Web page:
Legitimate questions about government waste and redundancy collide with electoral politics concerning the expanded ability of Caddo Parish constables to appoint and pay for deputies, all wrapped up in a bill authored by state Rep. Jim Morris.
HB 118 by Morris would reverse the authority granted to constables, who are elected, one each to one of 10 districts (one is the Shreveport City marshal position treated somewhat differently by statute) to appoint multiple deputies, provided as a result of legislation in 2012 by state Rep. Alan Seabaugh that passed the Legislature unanimously. Constables execute court orders by their district’s justice of the peace (City Court in the case of the marshal) and as a result of these duties, including things such as serving summons, executing writs, and taking bonds, do not have to have the required peace officer training that law enforcement officers in the state have generally, yet are allowed to make arrests and to have firearms.
Hatfield amazingly has 18 deputies (Caddo is only one of three parishes whose constables are allowed to have any at all) for his district of about 10,000 registered voters. While the law makes clear that these are part-time employees, some are full-time employees in other judicial agencies and some are constables from other districts (deputies do not have to reside in the district, unlike the constable), and Hatfield terms them as full-time employees. Morris questions the need for so many, and Caddo Sheriff Steve Prator feels unease with so many officers without required certified training out there, which would make for the third largest local law enforcement force in the parish.
Of course, Hatfield expressed at the end of March his intention to challenge for Prator’s job, about 10 days after the bill was filed. He said Prator did not run an inclusive department among senior personnel and was not transparent enough, accusations Prator denies.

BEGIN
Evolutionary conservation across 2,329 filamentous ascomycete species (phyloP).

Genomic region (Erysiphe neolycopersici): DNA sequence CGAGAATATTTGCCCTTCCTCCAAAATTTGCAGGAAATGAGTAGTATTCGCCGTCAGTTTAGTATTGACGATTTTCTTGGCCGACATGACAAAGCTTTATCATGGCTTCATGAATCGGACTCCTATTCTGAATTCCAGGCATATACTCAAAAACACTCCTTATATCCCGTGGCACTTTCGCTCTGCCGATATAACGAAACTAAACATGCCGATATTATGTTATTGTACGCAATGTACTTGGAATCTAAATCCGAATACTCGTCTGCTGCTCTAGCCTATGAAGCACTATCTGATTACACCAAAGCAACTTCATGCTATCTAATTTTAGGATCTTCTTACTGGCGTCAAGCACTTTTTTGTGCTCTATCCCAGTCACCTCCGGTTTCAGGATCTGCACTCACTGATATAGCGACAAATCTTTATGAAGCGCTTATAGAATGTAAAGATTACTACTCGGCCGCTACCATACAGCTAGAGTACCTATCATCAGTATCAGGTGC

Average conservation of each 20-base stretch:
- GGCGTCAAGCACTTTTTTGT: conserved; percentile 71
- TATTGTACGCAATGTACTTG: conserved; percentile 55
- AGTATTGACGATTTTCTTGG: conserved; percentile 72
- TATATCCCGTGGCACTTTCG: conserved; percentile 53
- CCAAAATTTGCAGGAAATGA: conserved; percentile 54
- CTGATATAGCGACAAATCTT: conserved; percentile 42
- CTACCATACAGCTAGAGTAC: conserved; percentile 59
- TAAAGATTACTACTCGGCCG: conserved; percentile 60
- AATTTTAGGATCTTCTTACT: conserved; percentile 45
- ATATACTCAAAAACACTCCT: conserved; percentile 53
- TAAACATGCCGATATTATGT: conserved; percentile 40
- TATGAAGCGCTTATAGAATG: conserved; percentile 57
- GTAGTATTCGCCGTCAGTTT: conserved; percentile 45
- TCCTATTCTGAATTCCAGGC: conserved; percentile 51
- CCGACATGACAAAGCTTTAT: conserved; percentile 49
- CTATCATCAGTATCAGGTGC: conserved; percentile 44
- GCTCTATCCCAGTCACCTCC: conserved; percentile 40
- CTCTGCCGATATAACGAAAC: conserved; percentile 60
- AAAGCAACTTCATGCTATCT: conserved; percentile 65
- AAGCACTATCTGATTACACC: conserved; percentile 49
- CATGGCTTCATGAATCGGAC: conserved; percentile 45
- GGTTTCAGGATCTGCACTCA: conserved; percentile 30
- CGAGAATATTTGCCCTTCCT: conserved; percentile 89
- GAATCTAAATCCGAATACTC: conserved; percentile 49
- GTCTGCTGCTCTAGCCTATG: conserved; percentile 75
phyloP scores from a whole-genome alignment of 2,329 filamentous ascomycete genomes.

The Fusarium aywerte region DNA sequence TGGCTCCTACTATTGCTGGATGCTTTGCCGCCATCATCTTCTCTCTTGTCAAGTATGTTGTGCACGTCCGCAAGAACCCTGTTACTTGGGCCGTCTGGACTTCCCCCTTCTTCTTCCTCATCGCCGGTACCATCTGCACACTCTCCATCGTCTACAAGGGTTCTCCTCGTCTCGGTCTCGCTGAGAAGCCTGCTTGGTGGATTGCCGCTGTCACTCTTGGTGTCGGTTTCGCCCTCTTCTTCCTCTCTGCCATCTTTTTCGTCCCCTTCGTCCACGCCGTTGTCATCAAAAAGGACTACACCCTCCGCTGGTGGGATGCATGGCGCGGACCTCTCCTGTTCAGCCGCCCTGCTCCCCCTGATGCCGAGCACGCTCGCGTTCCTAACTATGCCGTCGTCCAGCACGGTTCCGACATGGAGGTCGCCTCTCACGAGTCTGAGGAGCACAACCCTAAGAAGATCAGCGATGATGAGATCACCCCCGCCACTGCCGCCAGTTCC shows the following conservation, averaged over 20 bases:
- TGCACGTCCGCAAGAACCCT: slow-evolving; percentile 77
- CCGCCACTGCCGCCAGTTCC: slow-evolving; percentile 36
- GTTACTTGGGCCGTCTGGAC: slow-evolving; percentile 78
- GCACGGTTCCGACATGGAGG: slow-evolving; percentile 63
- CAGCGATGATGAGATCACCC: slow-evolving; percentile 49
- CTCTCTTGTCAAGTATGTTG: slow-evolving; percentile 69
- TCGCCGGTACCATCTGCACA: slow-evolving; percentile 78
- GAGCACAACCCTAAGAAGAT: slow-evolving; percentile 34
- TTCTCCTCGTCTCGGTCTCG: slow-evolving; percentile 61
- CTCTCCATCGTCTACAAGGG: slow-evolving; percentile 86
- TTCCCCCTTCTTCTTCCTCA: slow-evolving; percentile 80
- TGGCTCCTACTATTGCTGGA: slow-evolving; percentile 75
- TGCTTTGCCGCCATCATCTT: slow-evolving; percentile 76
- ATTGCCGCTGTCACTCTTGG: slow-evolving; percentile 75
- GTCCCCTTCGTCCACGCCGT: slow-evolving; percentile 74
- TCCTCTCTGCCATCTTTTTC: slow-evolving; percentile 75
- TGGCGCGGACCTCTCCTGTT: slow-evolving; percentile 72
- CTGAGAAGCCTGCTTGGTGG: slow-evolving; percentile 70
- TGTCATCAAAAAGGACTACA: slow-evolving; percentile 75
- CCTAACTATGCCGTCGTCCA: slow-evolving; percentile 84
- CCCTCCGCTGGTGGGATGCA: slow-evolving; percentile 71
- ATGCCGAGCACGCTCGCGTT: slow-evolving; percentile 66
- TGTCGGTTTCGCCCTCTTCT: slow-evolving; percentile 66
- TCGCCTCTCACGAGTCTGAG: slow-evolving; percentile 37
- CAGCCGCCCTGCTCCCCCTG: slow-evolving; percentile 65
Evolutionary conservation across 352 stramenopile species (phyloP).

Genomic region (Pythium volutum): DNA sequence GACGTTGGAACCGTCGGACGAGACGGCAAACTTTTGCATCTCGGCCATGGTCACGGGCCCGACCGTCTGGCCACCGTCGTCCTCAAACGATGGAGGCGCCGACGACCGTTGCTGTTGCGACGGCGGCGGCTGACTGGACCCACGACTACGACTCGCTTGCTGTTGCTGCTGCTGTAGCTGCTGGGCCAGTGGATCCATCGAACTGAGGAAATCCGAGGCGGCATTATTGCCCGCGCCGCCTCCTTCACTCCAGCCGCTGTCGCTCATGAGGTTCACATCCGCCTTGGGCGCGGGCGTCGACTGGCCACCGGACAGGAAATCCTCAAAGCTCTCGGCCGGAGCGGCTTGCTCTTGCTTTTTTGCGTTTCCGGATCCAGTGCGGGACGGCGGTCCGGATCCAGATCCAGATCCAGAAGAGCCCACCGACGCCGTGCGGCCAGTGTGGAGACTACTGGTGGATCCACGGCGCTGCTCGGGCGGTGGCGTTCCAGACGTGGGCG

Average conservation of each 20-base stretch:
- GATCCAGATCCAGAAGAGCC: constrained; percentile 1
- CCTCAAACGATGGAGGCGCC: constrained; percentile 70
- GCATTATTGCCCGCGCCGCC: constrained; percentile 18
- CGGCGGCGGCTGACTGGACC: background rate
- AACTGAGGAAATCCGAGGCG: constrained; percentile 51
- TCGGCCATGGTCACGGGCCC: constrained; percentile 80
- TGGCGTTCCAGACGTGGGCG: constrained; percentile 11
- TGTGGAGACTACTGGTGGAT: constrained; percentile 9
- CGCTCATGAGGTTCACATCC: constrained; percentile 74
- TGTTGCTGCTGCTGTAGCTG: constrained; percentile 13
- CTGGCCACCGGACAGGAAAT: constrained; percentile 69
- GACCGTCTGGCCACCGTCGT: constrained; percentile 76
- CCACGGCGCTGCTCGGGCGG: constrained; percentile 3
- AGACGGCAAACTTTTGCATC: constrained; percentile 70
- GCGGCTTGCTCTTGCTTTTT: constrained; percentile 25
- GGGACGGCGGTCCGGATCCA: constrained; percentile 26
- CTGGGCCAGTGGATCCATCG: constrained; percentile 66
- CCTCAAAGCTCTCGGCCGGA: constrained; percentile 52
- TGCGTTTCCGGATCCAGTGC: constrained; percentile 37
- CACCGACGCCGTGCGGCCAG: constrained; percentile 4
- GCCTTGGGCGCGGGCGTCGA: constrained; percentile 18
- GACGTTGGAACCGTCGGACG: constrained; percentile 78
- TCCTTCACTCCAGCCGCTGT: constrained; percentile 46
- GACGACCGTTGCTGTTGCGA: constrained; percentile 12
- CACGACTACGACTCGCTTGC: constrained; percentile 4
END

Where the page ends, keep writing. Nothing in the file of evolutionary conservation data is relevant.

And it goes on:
According to the required financial statements filed annually by Hatfield, his fiscal management may be called into question, perhaps partially exacerbated by the presence of so many deputies. Since he took office in 2009, through 2013 he has run a deficit all but one year, with the total being about $38,000 in the hole, which apparently he has paid out of his own personal funds. In the typical year, only a few thousand dollars – including his $325 monthly salary – came in as revenues while expenses were much greater. Usually a small portion of revenues came from deputies’ work, and some years disbursements were made to them.
All of this from a district whose justice of the peace doesn’t see a whole lot of activity. The current occupant of that office says in the first quarter of the year he’s held court only five times – with a deputy present only twice – and handled 36 evictions.
As noted in this space before, constables largely are anachronistic offices whose duties could be performed by regular law enforcement. Worse, the office is open to abuse, such as the constable in Jefferson Parish who more likely could be found in bars than on the job yet some years would record so much work that he would pull in revenues of six figures and more, spend half, and keep the other half (after several terms he was defeated for reelection last fall). If they need to exist at all, they need to stay as minimized in footprint as possible.
Uncoordinated law enforcement personnel that do not have to meet statewide minimum training standards are unlikely to add value to the delivery of law enforcement. Thus, HB 118 is entirely appropriate.